While Android searches for theft protection as simple to use and free of charge as Apple, the iPhone will likely remain strong as the toughest device to yoink. Apple scores another point.
When you get right down to it, most people, even some Android users, will admit Apple is the coolest. The company - formerly spearheaded by a Batman-esque Steve Jobs who would appear on stage and unveil new gadgets like something out of a James Bond film - has always brought excitement to the tech and media industry. With new customizable colored phones, an untouchable music setup and a new free radio service – iTunes Radio - to outdo Pandora, Apple marks more than just great products; it's a brand trend that says, "If you're not with Apple, you suck and don't even try parking your Android in my driveway." It is still highly subjective to say which is cooler, though, so point goes to me.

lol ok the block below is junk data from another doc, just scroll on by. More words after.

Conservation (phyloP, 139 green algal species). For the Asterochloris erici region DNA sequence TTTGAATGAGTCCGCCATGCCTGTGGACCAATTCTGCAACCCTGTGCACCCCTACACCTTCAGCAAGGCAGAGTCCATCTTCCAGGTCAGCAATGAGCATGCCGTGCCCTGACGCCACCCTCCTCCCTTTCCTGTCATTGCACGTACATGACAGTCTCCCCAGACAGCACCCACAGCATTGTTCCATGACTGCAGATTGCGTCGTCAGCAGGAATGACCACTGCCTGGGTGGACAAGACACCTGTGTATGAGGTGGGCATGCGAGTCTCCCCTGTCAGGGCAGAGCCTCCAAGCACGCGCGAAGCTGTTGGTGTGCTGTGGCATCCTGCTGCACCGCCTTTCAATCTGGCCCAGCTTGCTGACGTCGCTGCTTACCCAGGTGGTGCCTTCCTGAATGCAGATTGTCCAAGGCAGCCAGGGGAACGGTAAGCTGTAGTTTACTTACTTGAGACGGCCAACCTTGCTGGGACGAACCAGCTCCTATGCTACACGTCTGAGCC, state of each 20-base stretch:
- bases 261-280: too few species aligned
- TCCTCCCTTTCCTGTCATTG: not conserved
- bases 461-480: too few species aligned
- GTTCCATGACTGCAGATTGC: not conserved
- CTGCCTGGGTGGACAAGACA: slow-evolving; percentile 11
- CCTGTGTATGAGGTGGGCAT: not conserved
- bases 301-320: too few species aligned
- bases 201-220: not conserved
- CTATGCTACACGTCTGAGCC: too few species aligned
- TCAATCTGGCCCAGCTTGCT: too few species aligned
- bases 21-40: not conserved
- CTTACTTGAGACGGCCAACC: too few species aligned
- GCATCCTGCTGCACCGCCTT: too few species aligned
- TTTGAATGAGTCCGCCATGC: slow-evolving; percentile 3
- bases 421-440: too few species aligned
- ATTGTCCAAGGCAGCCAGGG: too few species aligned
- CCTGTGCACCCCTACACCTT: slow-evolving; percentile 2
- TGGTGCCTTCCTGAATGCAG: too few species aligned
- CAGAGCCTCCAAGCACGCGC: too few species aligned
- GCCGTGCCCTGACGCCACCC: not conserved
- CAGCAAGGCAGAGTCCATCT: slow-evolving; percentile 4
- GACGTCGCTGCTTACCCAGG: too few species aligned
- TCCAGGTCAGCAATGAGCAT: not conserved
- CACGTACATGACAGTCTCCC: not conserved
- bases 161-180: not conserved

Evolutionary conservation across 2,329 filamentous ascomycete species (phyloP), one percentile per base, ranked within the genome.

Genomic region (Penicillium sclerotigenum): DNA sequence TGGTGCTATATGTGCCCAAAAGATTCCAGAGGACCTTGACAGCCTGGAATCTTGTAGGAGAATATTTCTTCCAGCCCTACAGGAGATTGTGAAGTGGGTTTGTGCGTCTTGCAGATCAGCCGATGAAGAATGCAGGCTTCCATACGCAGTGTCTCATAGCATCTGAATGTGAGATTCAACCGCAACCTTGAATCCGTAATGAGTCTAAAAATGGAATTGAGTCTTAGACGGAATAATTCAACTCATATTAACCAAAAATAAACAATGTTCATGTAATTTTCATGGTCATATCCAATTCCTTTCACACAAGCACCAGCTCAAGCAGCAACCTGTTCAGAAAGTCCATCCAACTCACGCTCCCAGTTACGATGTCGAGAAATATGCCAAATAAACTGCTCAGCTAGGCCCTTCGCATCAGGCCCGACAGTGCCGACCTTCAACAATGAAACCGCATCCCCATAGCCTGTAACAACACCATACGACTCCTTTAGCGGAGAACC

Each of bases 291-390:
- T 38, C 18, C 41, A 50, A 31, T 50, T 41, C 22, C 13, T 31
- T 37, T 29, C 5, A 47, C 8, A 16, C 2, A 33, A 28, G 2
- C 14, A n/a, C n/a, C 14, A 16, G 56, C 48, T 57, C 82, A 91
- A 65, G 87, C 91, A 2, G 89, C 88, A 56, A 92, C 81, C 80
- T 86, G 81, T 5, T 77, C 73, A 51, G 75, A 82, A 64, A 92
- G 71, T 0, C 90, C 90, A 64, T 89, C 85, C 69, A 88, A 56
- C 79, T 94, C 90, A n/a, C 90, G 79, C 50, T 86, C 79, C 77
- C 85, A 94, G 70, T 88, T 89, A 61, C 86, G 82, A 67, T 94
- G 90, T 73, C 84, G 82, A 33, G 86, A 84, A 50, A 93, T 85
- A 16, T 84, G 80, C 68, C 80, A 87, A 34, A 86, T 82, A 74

Our verdict isn't the all-knowing end-all to life's tech questions, and even though we're clearly qualified to say one or the other, we can't tell you which is better because each person's needs vary in terms of what they need to consume most (countless selfies or reliably streaming mobile porn?).
For most people, the answer is immediately obvious; either you choose Apple for its trendy, ground-breaking beauty filled with user friendliness or you go practical and safe from too much overwhelming innovation with Android. There isn't necessarily a right or wrong answer, but in the exciting off-chance you waiver in hesitancy with both, determine whether these are worth the money and jumping of hoops, or if you are just a simple Joe who misses the pre-texting era of an otherwise simpler time.